Jim Jones | 25 July 2016


A passionate, eloquent, truthful, lucid reflection from one who also bears witness. If only there were more who did not turn a blind eye and deaf ear, or by other means disengage themselves from the implications of what is being done in our name! Thank you for this salutary reminder that what is being deliberately kept out of sight will nevertheless be given a voice in time.
Jena Woodhouse | 25 July 2016


Thank you for your reflections, the literary and historical references you choose are most illuminating of the current situation of asylum seekers in Australia, and in fact of the global social and political situation. Unfortunately cogent arguments seem to have no impact in front of the apathy, and 'liquid' fear that seems to have infected our societies. Thank you for keeping the discussion going.
antonina | 25 July 2016


From the Wikipedia article on Levi: "Christopher Hitchens' book The Portable Atheist, a collection of extracts of atheist texts, is dedicated to the memory of Levi, "who had the moral fortitude to refuse false consolation even while enduring the 'selection' process in Auschwitz". The dedication quotes Levi in The Drowned and the Saved, asserting, "I too entered the Lager as a nonbeliever, and as a nonbeliever I was liberated and have lived to this day."[38]" Of course, we won't know the full story of Primo Levi's life and thoughts until that Day when all actions of God, humans, angels and demons are made transparent to all, but Hitchens' account brings to mind Milton's Lucifer who would rather reign in hell than serve in heaven. Why were the consolations of Judaism "refused" by the intellect of this son of Abraham?
Roy Chen Yee | 25 July 2016


After his moving account of the tragic heroism of Primo Levi’s life, Brian Matthews deftly equates the horrors of the Nazi holocaust with the situation of detained asylum seekers who have sought to force their way into Australia, often with false claims of persecution. In his final paragraph he also implies that those who have supported the detention of asylum-seekers will one day feel the same shame as those who silently condoned Auschwitz etc. Not likely. In fact it may well be the other way round. The AS lobby will one day be asked why they supported policies that resulted in 1200 deaths at sea, including several hundred children, and which denied sanctuary to about 50,000 genuine refugees and asylum-seekers rotting in Middle Eastern refugee camps because their places in Australia’s humanitarian intake quota were taken by often dubious asylum-seekers. The lobby was able to pressure the Rudd Labor government to reverse the Howard government’s border protection regime in 2008 and soon tens of thousands were arriving in Australia yearly by boat. Thankfully the Abbott government stopped this unconscionable situation. Now only genuine refugees are being admitted to Australia, those who have been bombed out of their homes, those such as the Yezidis who were subjected to the most hideous ISIS persecution and genocide - those who really needed our help. When the full AS story is told it is more likely that answers will be demanded from the AS lobby than those who opposed it. Why did you support policies that caused such terrible loss of life and prevented genuine asylum-seekers coming to Australia? But I suspect they’ll weasel their way out of it. The PC left who supported Stalin during the height of the 1930s purges that saw millions consigned to their deaths in the gulag seemed to have done so. The same seems true for leftists who turned a blind eye to the atrocities of China’s cultural revolution from 1966-76 and reports of the Khmer Rouge’s genocidal policies in Cambodia from 1975-9. Hopefully though the bell will toll long and loud for the AS lobby in coming years.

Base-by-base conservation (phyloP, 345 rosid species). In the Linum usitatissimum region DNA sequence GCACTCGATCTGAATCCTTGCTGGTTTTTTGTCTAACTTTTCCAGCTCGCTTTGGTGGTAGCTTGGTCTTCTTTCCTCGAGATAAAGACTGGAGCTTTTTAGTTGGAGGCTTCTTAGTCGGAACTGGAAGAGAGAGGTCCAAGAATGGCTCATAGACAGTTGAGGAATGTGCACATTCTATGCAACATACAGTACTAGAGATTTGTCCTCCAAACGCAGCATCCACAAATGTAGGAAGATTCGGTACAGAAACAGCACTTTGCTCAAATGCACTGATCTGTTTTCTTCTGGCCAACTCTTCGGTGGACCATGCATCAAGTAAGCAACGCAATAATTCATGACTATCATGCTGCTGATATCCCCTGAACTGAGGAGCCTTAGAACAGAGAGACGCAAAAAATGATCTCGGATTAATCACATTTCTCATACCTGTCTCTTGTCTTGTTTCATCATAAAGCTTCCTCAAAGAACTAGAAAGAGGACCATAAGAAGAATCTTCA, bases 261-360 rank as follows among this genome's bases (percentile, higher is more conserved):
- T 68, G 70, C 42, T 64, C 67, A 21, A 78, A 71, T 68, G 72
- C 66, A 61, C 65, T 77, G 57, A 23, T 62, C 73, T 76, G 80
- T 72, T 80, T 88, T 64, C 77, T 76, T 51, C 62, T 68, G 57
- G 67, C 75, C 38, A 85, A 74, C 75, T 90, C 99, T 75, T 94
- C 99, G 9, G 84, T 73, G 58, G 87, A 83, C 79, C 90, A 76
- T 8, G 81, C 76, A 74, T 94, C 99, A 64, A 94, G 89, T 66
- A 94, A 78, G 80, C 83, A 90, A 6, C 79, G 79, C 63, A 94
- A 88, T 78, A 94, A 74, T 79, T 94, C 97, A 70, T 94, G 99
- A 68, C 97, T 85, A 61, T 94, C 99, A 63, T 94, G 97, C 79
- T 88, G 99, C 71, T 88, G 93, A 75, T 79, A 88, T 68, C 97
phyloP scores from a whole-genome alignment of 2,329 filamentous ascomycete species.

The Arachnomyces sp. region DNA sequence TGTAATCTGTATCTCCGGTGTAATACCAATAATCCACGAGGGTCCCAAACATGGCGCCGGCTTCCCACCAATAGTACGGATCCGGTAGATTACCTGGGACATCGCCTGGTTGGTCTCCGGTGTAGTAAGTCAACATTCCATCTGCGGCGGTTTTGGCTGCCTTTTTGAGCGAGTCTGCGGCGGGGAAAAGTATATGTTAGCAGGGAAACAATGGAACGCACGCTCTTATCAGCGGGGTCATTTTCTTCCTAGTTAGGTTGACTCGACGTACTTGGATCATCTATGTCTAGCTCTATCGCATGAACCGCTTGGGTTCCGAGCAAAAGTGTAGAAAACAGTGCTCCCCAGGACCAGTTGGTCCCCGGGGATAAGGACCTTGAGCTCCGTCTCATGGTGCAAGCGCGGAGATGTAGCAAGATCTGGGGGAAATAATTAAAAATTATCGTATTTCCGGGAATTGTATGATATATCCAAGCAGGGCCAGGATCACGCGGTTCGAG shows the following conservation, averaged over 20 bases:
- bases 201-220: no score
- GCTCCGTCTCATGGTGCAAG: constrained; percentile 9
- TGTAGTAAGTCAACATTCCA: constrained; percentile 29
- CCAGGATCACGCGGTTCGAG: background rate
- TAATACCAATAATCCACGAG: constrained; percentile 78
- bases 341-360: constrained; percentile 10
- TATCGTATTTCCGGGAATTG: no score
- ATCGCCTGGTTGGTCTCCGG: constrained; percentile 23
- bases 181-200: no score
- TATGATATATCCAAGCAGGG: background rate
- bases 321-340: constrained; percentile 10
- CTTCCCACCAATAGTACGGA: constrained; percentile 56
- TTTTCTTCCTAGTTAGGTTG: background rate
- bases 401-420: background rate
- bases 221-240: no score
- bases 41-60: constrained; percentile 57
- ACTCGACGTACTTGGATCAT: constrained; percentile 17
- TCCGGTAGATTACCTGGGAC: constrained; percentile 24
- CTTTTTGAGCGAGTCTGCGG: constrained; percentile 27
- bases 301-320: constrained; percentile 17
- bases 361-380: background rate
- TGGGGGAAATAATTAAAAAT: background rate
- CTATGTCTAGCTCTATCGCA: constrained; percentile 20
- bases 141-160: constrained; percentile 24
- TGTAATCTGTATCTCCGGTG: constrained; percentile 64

Dennis | 26 July 2016


The only terrorist is fear. The only security is love... All is One.
Thijs van Hillegondsberg | 26 July 2016


Thank you for your quite heart-rending article. The many Australians who are disstressed by the horrific treatment of asylum seekers and refugees, legitimised by both main political parties, find it difficult to continue to hope for any change of heart soon. There are articulate people who have experienced life in detention giving us their story but only on social media. There are not enough Australians who know or care. No doubt at some future time there will be someone whose story will resonate and change hearts. In the meantime, though, detainees are being tortured and going mad.
Anna | 26 July 2016


Brian,I have visited several Detention Camps in Darwin almost daily for 6 months where I have met real people, listened to their stories face to face. Many sought out our country as a place of safety and a refuge, free from hunger, torture and war, a place where hope was possible. Who am I to judge what they are fleeing from and why they are here. Their eyes often told of being forced to leave their homes and families, to seek a safe place and a fresh start for the only life they have and for their families. They have chosen our homeland to work and build a new life. I learned they have much to offer and on behalf of all, I welcomed them as sisters and brothers, proud they have chosen our land as a place to live out the project of our common humanity. Brian, I too hope the heroic stories I heard will be told and celebrated as part of the saga of the continuing settlement of Australia by our refugees.
David Folkes | 30 July 2016